For H3N2 however, the differentiating symptom is high fever accompanied with a painful cough that develops into bronchitis, says Dr Vasant Nagvekar, co-director, Infectious Diseases, Sir HN Reliance Foundation Hospital. “In case of H3N2, even when the high-grade fever subsides, patients still complain of a bad cough. In Covid, the nasal secretion, loss of taste and smell are more common.”
To sum it up, Dr Nagvekar breaks down the differentiating symptoms as follows:
Covid: Mild, self-limiting fever that lasts for a short while accompanied by nasal secretion and a loss of taste and smell
H3N2: High-grade fever which eventually develops into a painful cough that lasts weeks and develops into bronchitis
Adenovirus: High-grade fever that lasts for 7 days, can go up to 10 of even 14 days, often accompanied with conjunctivitis
Prognosis: The road to recovery
How does the treatment differ for the 3 viruses? The general consensus among the medical community regarding viral infections is to take rest and have plenty of fluids. “Our immunity is our first line of defense when it comes to viral infections. From a prognosis point of view, steam inhalation, monitoring your fever and keeping yourself hydrated are all ways you can relieve your symptoms. There is no special line of treatment unless symptoms get worse and one has to get hospitalised,” says Dr Khadapkar. Adding to this, Dr Agrawal says “The 3 viruses are different but their baseline treatment is the same. The treatment is different only when the patient is hospitalised, in which case the doctor will prescribe specific anti-virals which are different for the 3 viruses.”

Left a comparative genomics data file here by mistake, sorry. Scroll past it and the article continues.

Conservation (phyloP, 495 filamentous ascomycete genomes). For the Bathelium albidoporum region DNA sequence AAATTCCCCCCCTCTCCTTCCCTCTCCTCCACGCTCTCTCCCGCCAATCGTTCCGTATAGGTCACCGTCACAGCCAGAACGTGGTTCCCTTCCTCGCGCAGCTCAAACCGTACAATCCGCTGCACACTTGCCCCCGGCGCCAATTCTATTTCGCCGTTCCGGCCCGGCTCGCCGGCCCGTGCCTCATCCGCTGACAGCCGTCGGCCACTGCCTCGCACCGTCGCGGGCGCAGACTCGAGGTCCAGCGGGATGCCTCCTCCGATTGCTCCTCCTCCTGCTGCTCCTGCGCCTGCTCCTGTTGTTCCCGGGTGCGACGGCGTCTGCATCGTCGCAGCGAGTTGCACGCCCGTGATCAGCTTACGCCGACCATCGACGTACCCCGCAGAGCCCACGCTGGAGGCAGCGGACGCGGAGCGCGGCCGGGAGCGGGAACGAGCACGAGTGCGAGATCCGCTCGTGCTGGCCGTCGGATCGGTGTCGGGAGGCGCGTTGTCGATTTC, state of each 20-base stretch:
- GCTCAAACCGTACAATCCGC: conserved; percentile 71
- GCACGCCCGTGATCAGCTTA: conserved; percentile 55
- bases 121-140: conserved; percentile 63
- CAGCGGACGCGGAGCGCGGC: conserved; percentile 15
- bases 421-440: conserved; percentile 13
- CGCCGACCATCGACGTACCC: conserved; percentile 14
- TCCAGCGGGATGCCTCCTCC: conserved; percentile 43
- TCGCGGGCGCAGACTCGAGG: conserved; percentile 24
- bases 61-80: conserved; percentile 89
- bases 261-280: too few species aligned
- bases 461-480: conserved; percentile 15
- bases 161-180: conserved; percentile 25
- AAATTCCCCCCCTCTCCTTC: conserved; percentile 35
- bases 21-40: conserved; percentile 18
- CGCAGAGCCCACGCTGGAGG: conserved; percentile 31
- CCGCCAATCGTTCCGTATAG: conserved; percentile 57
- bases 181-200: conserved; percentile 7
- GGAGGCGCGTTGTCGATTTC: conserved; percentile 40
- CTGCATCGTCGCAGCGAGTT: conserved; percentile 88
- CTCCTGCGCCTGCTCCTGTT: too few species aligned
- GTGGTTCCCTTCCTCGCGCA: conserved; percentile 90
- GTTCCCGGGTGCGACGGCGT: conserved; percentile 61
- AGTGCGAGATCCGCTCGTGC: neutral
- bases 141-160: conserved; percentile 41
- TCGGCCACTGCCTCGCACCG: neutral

Warning Signs: When to Seek Help
Back in the first wave of Covid, those who tested positive were given oximeters to monitor their oxygen saturation levels and were advised to visit the emergency room if the levels dropped below 94 per cent. What are the warning signs one should look out for in case of these 3 viruses? Dr Nagvekar breaks it down as follows:
For H3N2 and Covid: Excessive coughing, breathlessness and low oxygen saturation are all warning signs one should look out for. Visit your doctor or emergency room if these symptoms persist.
For Adenovirus: Excessive fever and severe respiratory distress should be enough to ring an alarm in this case. Consider seeking medical help if these symptoms last for a long time
Precautions: Keeping virus at bay
Despite multiple viral outbreaks across the country, Dr Nagvekar advises against the use of immunity boosters and immunity boosting pills. Instead, he stresses on following standard practices such as eating and hydrating well and getting an adequate amount of rest, which will help keep the infection at bay. Dr Agrawal stresses on the importance of vaccination. “I cannot stress enough on the importance of getting vaccinated. It is heartbreaking to see children lose their lives over a vaccine-preventable disease. No tonic or immunity boosting food will keep you safe like a vaccine dose can.” Dr Nagvekar, meanwhile, recommends going for low-fat and low-spice food while maintaining a healthy eating regime during the flu season.